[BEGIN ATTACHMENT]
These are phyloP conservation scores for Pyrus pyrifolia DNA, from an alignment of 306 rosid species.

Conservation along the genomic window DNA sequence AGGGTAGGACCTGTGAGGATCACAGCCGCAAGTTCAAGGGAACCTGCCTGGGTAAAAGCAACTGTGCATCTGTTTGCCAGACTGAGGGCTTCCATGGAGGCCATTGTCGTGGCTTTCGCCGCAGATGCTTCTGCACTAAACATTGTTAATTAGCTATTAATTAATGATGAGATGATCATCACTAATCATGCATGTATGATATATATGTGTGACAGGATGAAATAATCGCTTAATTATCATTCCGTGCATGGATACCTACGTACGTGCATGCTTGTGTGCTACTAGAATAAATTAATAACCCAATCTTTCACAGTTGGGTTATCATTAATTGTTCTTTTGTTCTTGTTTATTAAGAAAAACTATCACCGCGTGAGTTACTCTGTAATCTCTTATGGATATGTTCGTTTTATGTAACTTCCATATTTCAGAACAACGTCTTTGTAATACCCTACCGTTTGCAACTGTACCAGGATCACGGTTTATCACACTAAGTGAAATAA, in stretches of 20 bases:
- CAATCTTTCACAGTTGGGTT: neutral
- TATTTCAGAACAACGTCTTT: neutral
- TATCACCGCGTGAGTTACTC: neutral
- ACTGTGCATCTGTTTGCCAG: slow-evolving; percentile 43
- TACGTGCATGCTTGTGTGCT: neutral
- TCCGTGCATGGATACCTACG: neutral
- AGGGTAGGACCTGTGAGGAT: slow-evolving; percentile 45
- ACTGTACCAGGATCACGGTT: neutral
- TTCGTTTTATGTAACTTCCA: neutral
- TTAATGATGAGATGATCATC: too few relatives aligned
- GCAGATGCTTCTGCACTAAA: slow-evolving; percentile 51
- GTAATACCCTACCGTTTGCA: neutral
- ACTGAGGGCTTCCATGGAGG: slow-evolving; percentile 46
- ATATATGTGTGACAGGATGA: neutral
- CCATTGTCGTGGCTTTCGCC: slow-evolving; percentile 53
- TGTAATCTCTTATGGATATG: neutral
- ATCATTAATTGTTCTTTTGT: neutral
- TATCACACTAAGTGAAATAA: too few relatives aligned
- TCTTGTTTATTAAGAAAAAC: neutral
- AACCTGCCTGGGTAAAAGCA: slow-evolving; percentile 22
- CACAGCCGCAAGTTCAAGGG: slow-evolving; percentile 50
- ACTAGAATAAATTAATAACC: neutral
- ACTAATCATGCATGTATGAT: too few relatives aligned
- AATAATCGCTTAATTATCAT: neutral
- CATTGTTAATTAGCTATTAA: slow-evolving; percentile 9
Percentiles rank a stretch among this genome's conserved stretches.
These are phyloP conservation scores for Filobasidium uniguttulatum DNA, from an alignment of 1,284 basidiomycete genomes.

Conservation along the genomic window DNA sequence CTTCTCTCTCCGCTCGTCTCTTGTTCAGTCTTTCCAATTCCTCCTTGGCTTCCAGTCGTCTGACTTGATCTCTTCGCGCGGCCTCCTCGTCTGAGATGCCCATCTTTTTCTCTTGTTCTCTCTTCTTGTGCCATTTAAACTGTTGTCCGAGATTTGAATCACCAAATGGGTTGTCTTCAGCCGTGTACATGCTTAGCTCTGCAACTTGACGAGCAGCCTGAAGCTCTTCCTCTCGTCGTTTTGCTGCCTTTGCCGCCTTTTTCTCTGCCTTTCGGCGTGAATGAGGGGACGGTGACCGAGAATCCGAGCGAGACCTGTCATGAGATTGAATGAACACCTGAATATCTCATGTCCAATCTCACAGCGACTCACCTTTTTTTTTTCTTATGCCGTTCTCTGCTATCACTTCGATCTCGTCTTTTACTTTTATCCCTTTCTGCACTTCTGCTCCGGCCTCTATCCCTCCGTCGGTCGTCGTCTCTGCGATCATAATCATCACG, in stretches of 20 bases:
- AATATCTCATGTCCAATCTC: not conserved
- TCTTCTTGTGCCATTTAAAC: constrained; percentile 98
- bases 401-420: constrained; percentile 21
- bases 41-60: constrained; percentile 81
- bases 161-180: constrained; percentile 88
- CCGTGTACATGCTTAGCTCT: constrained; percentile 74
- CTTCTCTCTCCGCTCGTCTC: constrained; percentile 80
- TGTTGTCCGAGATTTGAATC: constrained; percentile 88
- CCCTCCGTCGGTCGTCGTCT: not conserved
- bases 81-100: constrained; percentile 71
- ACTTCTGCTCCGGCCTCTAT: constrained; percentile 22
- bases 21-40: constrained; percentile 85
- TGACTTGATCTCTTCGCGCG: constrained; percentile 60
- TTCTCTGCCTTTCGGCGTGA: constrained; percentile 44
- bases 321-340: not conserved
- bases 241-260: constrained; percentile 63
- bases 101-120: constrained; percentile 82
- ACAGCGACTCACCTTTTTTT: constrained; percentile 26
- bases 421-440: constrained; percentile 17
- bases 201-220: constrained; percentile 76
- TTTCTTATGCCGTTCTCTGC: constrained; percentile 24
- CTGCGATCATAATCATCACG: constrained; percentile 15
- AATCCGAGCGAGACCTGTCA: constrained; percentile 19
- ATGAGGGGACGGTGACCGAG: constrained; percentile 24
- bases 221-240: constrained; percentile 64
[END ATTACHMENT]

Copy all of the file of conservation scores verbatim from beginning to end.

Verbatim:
These are phyloP conservation scores for Pyrus pyrifolia DNA, from an alignment of 306 rosid species.

Conservation along the genomic window DNA sequence AGGGTAGGACCTGTGAGGATCACAGCCGCAAGTTCAAGGGAACCTGCCTGGGTAAAAGCAACTGTGCATCTGTTTGCCAGACTGAGGGCTTCCATGGAGGCCATTGTCGTGGCTTTCGCCGCAGATGCTTCTGCACTAAACATTGTTAATTAGCTATTAATTAATGATGAGATGATCATCACTAATCATGCATGTATGATATATATGTGTGACAGGATGAAATAATCGCTTAATTATCATTCCGTGCATGGATACCTACGTACGTGCATGCTTGTGTGCTACTAGAATAAATTAATAACCCAATCTTTCACAGTTGGGTTATCATTAATTGTTCTTTTGTTCTTGTTTATTAAGAAAAACTATCACCGCGTGAGTTACTCTGTAATCTCTTATGGATATGTTCGTTTTATGTAACTTCCATATTTCAGAACAACGTCTTTGTAATACCCTACCGTTTGCAACTGTACCAGGATCACGGTTTATCACACTAAGTGAAATAA, in stretches of 20 bases:
- CAATCTTTCACAGTTGGGTT: neutral
- TATTTCAGAACAACGTCTTT: neutral
- TATCACCGCGTGAGTTACTC: neutral
- ACTGTGCATCTGTTTGCCAG: slow-evolving; percentile 43
- TACGTGCATGCTTGTGTGCT: neutral
- TCCGTGCATGGATACCTACG: neutral
- AGGGTAGGACCTGTGAGGAT: slow-evolving; percentile 45
- ACTGTACCAGGATCACGGTT: neutral
- TTCGTTTTATGTAACTTCCA: neutral
- TTAATGATGAGATGATCATC: too few relatives aligned
- GCAGATGCTTCTGCACTAAA: slow-evolving; percentile 51
- GTAATACCCTACCGTTTGCA: neutral
- ACTGAGGGCTTCCATGGAGG: slow-evolving; percentile 46
- ATATATGTGTGACAGGATGA: neutral
- CCATTGTCGTGGCTTTCGCC: slow-evolving; percentile 53
- TGTAATCTCTTATGGATATG: neutral
- ATCATTAATTGTTCTTTTGT: neutral
- TATCACACTAAGTGAAATAA: too few relatives aligned
- TCTTGTTTATTAAGAAAAAC: neutral
- AACCTGCCTGGGTAAAAGCA: slow-evolving; percentile 22
- CACAGCCGCAAGTTCAAGGG: slow-evolving; percentile 50
- ACTAGAATAAATTAATAACC: neutral
- ACTAATCATGCATGTATGAT: too few relatives aligned
- AATAATCGCTTAATTATCAT: neutral
- CATTGTTAATTAGCTATTAA: slow-evolving; percentile 9
Percentiles rank a stretch among this genome's conserved stretches.
These are phyloP conservation scores for Filobasidium uniguttulatum DNA, from an alignment of 1,284 basidiomycete genomes.

Conservation along the genomic window DNA sequence CTTCTCTCTCCGCTCGTCTCTTGTTCAGTCTTTCCAATTCCTCCTTGGCTTCCAGTCGTCTGACTTGATCTCTTCGCGCGGCCTCCTCGTCTGAGATGCCCATCTTTTTCTCTTGTTCTCTCTTCTTGTGCCATTTAAACTGTTGTCCGAGATTTGAATCACCAAATGGGTTGTCTTCAGCCGTGTACATGCTTAGCTCTGCAACTTGACGAGCAGCCTGAAGCTCTTCCTCTCGTCGTTTTGCTGCCTTTGCCGCCTTTTTCTCTGCCTTTCGGCGTGAATGAGGGGACGGTGACCGAGAATCCGAGCGAGACCTGTCATGAGATTGAATGAACACCTGAATATCTCATGTCCAATCTCACAGCGACTCACCTTTTTTTTTTCTTATGCCGTTCTCTGCTATCACTTCGATCTCGTCTTTTACTTTTATCCCTTTCTGCACTTCTGCTCCGGCCTCTATCCCTCCGTCGGTCGTCGTCTCTGCGATCATAATCATCACG, in stretches of 20 bases:
- AATATCTCATGTCCAATCTC: not conserved
- TCTTCTTGTGCCATTTAAAC: constrained; percentile 98
- bases 401-420: constrained; percentile 21
- bases 41-60: constrained; percentile 81
- bases 161-180: constrained; percentile 88
- CCGTGTACATGCTTAGCTCT: constrained; percentile 74
- CTTCTCTCTCCGCTCGTCTC: constrained; percentile 80
- TGTTGTCCGAGATTTGAATC: constrained; percentile 88
- CCCTCCGTCGGTCGTCGTCT: not conserved
- bases 81-100: constrained; percentile 71
- ACTTCTGCTCCGGCCTCTAT: constrained; percentile 22
- bases 21-40: constrained; percentile 85
- TGACTTGATCTCTTCGCGCG: constrained; percentile 60
- TTCTCTGCCTTTCGGCGTGA: constrained; percentile 44
- bases 321-340: not conserved
- bases 241-260: constrained; percentile 63
- bases 101-120: constrained; percentile 82
- ACAGCGACTCACCTTTTTTT: constrained; percentile 26
- bases 421-440: constrained; percentile 17
- bases 201-220: constrained; percentile 76
- TTTCTTATGCCGTTCTCTGC: constrained; percentile 24
- CTGCGATCATAATCATCACG: constrained; percentile 15
- AATCCGAGCGAGACCTGTCA: constrained; percentile 19
- ATGAGGGGACGGTGACCGAG: constrained; percentile 24
- bases 221-240: constrained; percentile 64